Convenience Store Woman is a clever social commentary, almost an anthropological study of the conventions surrounding human behaviour, seen through the eyes of someone outside the norm. It is at times very funny, capturing the excruciating awkwardness of Keiko who would probably not arouse so much concern if she had a ‘proper’ job. She could just be a likeable eccentric – even though it is her shop job that has given her a place in the scheme of things. It makes you realise how society depends on everyone doing things a particular way, which is also a little disturbing.

Convenience Store Woman is a quick read, partly because it’s a small book, but also because it has you racing through the pages to see what happens next. And it’s so entertaining. Keiko is such a brilliant character, more interesting than likeable, but she’s someone you want to cheer for. The book is the English debut for Sayaka Murata who has written many books and won the Akutagawa Prize, Japan’s premier literary award. Her next book in translation, Earthlings, also looks well worth checking out too. Convenience Store Woman gets four out of five from me.

Book Review: The Country Girls by Edna O’Brien – an Irish classic perfect for a library reading challenge

Our public library is running a winter reading programme called Turn Up the Heat. There’s a kind of bingo card of different reading challenges, and every time you log a completed challenge, you go into the draw for prizes. So much fun! One of the challenges is to read a book published in the year you were born. In spite of thinking there’d be hardly anything published in a year so long ago, I quickly found three books to choose from I was happy to read.

The Adventures of the Christmas Pudding, a Hercule Poirot mystery by Agatha Christie, is a book I’ve read before, probably more than once, and I have a copy on my bookshelf. But I felt this one lacked the element of challenge I was quite looking for. Casanova’s Chinese Restaurant is one of the books in Anthony Powell’s ‘A Dance to the Music of Time’ series of twelve books. I’ve been meaning to reread them for a while now, but as the one from my birth year is number five in the series, I demurred. Then I happened upon The Country Girls by Edna O’Brien. A book I’ve always meant to read, and not too long. Perfect.

I was quickly caught up in the story of fourteen-year-old Caithleen, who is worried about the return of her father, missing for days if not weeks with the money he was meant to use on paying bills. We’re on a farm near Limerick, and the father has a terrible temper, and a tendency to go on benders, returning home to beat his wife. This sounds kind of morose, but in spite of the dreariness of life in a small village, Caithleen is a charming narrator. She’s naive, but friendly and kindly. She has a terrible hoodlum of a friend, Baba (Bridget), and the two get up to all sorts.

Cait is romantic in nature, and in spite of a family tragedy, dreams her way through life, yearning after Mr Gentleman, the name given to the Frenchman with an unpronounceable name who lives in a nearby manor house with his wife. Baba just wants to have fun, sometimes at Cait’s expense. Baba is dark, dainty and pretty, which makes tall, red-headed and eventually ‘Rubenesque’ Cait feel inferior. They have a challenging relationship, but kind-hearted Cait remains loyal through all Baba puts her through.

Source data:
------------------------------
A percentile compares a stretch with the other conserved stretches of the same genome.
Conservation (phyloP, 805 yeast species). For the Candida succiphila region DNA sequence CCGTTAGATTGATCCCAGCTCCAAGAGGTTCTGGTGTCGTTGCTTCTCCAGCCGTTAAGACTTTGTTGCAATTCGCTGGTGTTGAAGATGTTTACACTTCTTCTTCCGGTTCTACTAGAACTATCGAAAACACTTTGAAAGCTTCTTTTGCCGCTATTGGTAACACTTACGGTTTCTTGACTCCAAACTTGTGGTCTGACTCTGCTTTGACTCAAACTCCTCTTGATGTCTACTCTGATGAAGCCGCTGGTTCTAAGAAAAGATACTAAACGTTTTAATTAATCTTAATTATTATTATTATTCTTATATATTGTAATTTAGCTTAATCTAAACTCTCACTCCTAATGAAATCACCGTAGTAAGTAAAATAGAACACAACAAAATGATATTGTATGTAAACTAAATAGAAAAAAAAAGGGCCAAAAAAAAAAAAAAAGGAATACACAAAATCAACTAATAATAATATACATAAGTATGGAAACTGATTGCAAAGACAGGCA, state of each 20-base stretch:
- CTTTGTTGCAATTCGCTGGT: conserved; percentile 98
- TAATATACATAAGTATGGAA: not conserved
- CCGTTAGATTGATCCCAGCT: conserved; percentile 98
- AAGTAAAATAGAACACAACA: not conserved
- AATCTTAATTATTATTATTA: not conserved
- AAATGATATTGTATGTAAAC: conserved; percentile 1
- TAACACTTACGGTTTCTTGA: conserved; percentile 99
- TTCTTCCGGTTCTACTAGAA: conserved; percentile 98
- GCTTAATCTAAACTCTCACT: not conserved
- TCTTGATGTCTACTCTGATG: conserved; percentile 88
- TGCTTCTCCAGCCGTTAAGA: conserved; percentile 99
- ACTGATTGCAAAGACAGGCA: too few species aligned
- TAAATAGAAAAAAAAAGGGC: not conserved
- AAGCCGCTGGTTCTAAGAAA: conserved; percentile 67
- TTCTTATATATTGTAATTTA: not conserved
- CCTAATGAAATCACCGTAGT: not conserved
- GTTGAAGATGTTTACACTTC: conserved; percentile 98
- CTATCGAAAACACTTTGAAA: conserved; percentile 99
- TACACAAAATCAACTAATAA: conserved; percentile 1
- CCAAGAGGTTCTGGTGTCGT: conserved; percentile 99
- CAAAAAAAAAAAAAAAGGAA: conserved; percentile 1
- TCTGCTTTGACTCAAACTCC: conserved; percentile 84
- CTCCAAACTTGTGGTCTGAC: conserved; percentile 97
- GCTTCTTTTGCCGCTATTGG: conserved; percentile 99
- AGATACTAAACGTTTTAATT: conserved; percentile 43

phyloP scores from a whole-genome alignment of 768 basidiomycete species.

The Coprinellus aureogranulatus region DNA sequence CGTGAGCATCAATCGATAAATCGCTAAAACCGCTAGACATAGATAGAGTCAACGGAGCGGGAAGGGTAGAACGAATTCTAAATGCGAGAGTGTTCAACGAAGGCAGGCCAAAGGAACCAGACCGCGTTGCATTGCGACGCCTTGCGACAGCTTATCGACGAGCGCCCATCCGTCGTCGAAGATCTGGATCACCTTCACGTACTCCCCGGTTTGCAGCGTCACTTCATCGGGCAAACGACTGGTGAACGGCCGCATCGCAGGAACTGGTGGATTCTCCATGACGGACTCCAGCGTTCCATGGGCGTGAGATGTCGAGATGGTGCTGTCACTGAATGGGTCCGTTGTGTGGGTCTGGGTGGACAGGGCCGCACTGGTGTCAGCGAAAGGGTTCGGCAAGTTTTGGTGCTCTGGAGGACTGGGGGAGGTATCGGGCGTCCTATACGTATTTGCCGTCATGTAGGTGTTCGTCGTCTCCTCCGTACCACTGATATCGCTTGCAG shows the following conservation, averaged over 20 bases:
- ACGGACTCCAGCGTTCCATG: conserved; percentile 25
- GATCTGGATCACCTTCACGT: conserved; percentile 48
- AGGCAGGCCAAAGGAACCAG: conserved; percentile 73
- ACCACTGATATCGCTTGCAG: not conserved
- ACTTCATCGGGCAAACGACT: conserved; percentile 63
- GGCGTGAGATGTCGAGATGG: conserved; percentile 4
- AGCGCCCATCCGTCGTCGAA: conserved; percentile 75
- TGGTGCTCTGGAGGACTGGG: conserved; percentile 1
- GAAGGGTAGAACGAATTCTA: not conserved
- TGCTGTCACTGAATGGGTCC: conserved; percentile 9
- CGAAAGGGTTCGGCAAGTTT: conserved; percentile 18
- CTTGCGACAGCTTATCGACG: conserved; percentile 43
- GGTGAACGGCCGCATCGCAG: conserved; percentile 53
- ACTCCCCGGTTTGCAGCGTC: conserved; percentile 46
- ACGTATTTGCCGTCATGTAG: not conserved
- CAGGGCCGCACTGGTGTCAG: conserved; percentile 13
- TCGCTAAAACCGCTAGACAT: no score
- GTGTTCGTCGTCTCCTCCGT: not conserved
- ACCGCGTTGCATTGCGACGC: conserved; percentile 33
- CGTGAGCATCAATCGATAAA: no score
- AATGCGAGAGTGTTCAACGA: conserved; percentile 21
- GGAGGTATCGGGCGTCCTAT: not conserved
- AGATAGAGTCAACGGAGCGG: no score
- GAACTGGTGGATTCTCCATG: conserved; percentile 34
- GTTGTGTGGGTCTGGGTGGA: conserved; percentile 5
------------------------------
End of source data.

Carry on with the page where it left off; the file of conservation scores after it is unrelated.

The book is divided roughly into three parts, the first with the girls still at the local school, and Cait’s family situation disintegrates to the point where Baba’s parents feel obliged to take her in. The second has them at a convent school, where Cait shines academically, and Baba gets them into trouble. In the third section, the two escape to Dublin where Baba is sent to a secretarial college and Cait to work in a grocery store. They live for their nights out on the town, Baba urging Cait on to have fun, while Cait writes letters home to Mr Gentleman.

Edna O’Brien writes in a way that is both amusing and entertaining, but also puts you in the time and place. 1960s Dublin is full of all kinds of traps for young girls; the sexism is horrific, so you can’t help admiring Baba’s mother who is worldly wise and does what she feels like, even hiding the chicken dinner from her husband in her wardrobe so there is more for her. It’s a bit like an Irish Nancy Mitford novel – loads of fun, mad characters and brilliant social commentary, but lurking beneath it all a layer of darkness. You can’t help feeling that with the 1960s ready to get going, there will be more choice for young Irish women, but you’ll have to read the next book (The Lonely Girl) to find out.

I’ve always enjoyed classic literature – it’s such a dilemma whether to read the next hot new release or a book that’s remained in print for decades or more. So it’s good to mix them up. I’ve enjoyed a lot of more recent Irish literature, so I appreciated The Country Girls as a book that made an impact at its publication, inspiring the generations of Irish writers, particularly female ones, that followed. Apparently The Country Girls trilogy was so shocking at the time, it was banned and even denounced from the pulpit. Another challenge in Turn Up the Heat is to read a biography – I might be tempted to give O’Brien’s, A Country Girl, a try.